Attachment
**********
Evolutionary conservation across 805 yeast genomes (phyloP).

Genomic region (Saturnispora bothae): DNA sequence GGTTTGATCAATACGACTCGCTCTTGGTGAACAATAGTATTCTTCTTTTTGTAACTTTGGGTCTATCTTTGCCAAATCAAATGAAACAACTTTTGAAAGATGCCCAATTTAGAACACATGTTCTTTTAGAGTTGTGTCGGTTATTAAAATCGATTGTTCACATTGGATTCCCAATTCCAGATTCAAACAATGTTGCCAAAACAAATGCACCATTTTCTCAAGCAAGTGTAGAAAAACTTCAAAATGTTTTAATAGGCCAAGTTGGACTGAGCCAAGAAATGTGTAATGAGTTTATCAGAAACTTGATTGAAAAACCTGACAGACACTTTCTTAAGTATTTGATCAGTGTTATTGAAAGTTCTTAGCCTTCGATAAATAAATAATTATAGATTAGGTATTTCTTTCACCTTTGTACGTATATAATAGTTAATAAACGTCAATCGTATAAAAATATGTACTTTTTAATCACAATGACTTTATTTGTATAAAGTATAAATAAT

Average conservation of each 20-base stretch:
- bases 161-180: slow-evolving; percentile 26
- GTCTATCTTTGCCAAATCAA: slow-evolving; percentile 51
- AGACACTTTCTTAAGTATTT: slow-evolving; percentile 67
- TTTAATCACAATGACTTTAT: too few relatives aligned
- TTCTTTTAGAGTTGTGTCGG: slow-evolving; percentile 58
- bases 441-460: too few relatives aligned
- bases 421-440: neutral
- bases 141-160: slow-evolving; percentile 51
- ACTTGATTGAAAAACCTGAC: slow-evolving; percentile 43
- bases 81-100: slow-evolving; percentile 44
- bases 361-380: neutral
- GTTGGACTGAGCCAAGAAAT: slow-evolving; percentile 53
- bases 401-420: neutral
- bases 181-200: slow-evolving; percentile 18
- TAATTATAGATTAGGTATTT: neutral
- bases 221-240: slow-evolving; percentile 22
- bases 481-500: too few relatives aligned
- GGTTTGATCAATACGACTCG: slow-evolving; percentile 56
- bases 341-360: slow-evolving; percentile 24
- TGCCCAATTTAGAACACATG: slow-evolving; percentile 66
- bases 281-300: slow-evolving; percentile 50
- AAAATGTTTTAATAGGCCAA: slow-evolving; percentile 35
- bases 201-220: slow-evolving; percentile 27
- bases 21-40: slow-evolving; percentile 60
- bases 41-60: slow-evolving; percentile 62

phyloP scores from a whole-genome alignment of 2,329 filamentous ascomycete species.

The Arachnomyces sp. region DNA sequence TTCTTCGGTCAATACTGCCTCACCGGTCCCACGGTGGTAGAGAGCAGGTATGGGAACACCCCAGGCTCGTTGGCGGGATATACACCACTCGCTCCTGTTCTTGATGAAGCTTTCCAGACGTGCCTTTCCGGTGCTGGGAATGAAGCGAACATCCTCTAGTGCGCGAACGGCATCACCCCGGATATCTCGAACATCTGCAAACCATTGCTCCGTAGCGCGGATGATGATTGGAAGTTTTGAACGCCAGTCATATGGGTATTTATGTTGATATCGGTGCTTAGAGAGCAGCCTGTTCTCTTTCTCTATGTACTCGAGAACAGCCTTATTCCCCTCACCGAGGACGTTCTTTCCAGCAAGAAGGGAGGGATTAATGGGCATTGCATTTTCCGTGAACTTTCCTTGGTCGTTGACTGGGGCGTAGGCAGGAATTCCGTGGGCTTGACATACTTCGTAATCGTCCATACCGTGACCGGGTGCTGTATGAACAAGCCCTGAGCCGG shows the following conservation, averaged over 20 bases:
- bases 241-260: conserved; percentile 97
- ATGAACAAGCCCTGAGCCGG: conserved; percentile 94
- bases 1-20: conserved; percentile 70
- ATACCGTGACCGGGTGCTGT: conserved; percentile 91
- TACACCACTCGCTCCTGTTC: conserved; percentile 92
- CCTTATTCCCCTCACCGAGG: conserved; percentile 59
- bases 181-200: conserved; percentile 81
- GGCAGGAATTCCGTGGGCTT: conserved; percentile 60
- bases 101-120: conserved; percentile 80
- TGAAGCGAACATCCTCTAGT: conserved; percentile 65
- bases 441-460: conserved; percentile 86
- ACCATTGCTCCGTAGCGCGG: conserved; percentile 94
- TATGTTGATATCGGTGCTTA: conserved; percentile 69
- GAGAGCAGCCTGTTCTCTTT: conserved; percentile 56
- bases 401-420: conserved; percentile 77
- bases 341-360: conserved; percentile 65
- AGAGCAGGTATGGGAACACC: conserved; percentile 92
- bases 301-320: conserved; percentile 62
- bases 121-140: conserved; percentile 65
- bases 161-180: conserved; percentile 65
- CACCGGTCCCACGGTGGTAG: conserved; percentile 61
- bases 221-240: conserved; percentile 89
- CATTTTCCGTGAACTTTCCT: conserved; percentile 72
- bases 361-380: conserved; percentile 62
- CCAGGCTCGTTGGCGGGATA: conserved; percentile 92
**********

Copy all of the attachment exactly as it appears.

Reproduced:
Evolutionary conservation across 805 yeast genomes (phyloP).

Genomic region (Saturnispora bothae): DNA sequence GGTTTGATCAATACGACTCGCTCTTGGTGAACAATAGTATTCTTCTTTTTGTAACTTTGGGTCTATCTTTGCCAAATCAAATGAAACAACTTTTGAAAGATGCCCAATTTAGAACACATGTTCTTTTAGAGTTGTGTCGGTTATTAAAATCGATTGTTCACATTGGATTCCCAATTCCAGATTCAAACAATGTTGCCAAAACAAATGCACCATTTTCTCAAGCAAGTGTAGAAAAACTTCAAAATGTTTTAATAGGCCAAGTTGGACTGAGCCAAGAAATGTGTAATGAGTTTATCAGAAACTTGATTGAAAAACCTGACAGACACTTTCTTAAGTATTTGATCAGTGTTATTGAAAGTTCTTAGCCTTCGATAAATAAATAATTATAGATTAGGTATTTCTTTCACCTTTGTACGTATATAATAGTTAATAAACGTCAATCGTATAAAAATATGTACTTTTTAATCACAATGACTTTATTTGTATAAAGTATAAATAAT

Average conservation of each 20-base stretch:
- bases 161-180: slow-evolving; percentile 26
- GTCTATCTTTGCCAAATCAA: slow-evolving; percentile 51
- AGACACTTTCTTAAGTATTT: slow-evolving; percentile 67
- TTTAATCACAATGACTTTAT: too few relatives aligned
- TTCTTTTAGAGTTGTGTCGG: slow-evolving; percentile 58
- bases 441-460: too few relatives aligned
- bases 421-440: neutral
- bases 141-160: slow-evolving; percentile 51
- ACTTGATTGAAAAACCTGAC: slow-evolving; percentile 43
- bases 81-100: slow-evolving; percentile 44
- bases 361-380: neutral
- GTTGGACTGAGCCAAGAAAT: slow-evolving; percentile 53
- bases 401-420: neutral
- bases 181-200: slow-evolving; percentile 18
- TAATTATAGATTAGGTATTT: neutral
- bases 221-240: slow-evolving; percentile 22
- bases 481-500: too few relatives aligned
- GGTTTGATCAATACGACTCG: slow-evolving; percentile 56
- bases 341-360: slow-evolving; percentile 24
- TGCCCAATTTAGAACACATG: slow-evolving; percentile 66
- bases 281-300: slow-evolving; percentile 50
- AAAATGTTTTAATAGGCCAA: slow-evolving; percentile 35
- bases 201-220: slow-evolving; percentile 27
- bases 21-40: slow-evolving; percentile 60
- bases 41-60: slow-evolving; percentile 62

phyloP scores from a whole-genome alignment of 2,329 filamentous ascomycete species.

The Arachnomyces sp. region DNA sequence TTCTTCGGTCAATACTGCCTCACCGGTCCCACGGTGGTAGAGAGCAGGTATGGGAACACCCCAGGCTCGTTGGCGGGATATACACCACTCGCTCCTGTTCTTGATGAAGCTTTCCAGACGTGCCTTTCCGGTGCTGGGAATGAAGCGAACATCCTCTAGTGCGCGAACGGCATCACCCCGGATATCTCGAACATCTGCAAACCATTGCTCCGTAGCGCGGATGATGATTGGAAGTTTTGAACGCCAGTCATATGGGTATTTATGTTGATATCGGTGCTTAGAGAGCAGCCTGTTCTCTTTCTCTATGTACTCGAGAACAGCCTTATTCCCCTCACCGAGGACGTTCTTTCCAGCAAGAAGGGAGGGATTAATGGGCATTGCATTTTCCGTGAACTTTCCTTGGTCGTTGACTGGGGCGTAGGCAGGAATTCCGTGGGCTTGACATACTTCGTAATCGTCCATACCGTGACCGGGTGCTGTATGAACAAGCCCTGAGCCGG shows the following conservation, averaged over 20 bases:
- bases 241-260: conserved; percentile 97
- ATGAACAAGCCCTGAGCCGG: conserved; percentile 94
- bases 1-20: conserved; percentile 70
- ATACCGTGACCGGGTGCTGT: conserved; percentile 91
- TACACCACTCGCTCCTGTTC: conserved; percentile 92
- CCTTATTCCCCTCACCGAGG: conserved; percentile 59
- bases 181-200: conserved; percentile 81
- GGCAGGAATTCCGTGGGCTT: conserved; percentile 60
- bases 101-120: conserved; percentile 80
- TGAAGCGAACATCCTCTAGT: conserved; percentile 65
- bases 441-460: conserved; percentile 86
- ACCATTGCTCCGTAGCGCGG: conserved; percentile 94
- TATGTTGATATCGGTGCTTA: conserved; percentile 69
- GAGAGCAGCCTGTTCTCTTT: conserved; percentile 56
- bases 401-420: conserved; percentile 77
- bases 341-360: conserved; percentile 65
- AGAGCAGGTATGGGAACACC: conserved; percentile 92
- bases 301-320: conserved; percentile 62
- bases 121-140: conserved; percentile 65
- bases 161-180: conserved; percentile 65
- CACCGGTCCCACGGTGGTAG: conserved; percentile 61
- bases 221-240: conserved; percentile 89
- CATTTTCCGTGAACTTTCCT: conserved; percentile 72
- bases 361-380: conserved; percentile 62
- CCAGGCTCGTTGGCGGGATA: conserved; percentile 92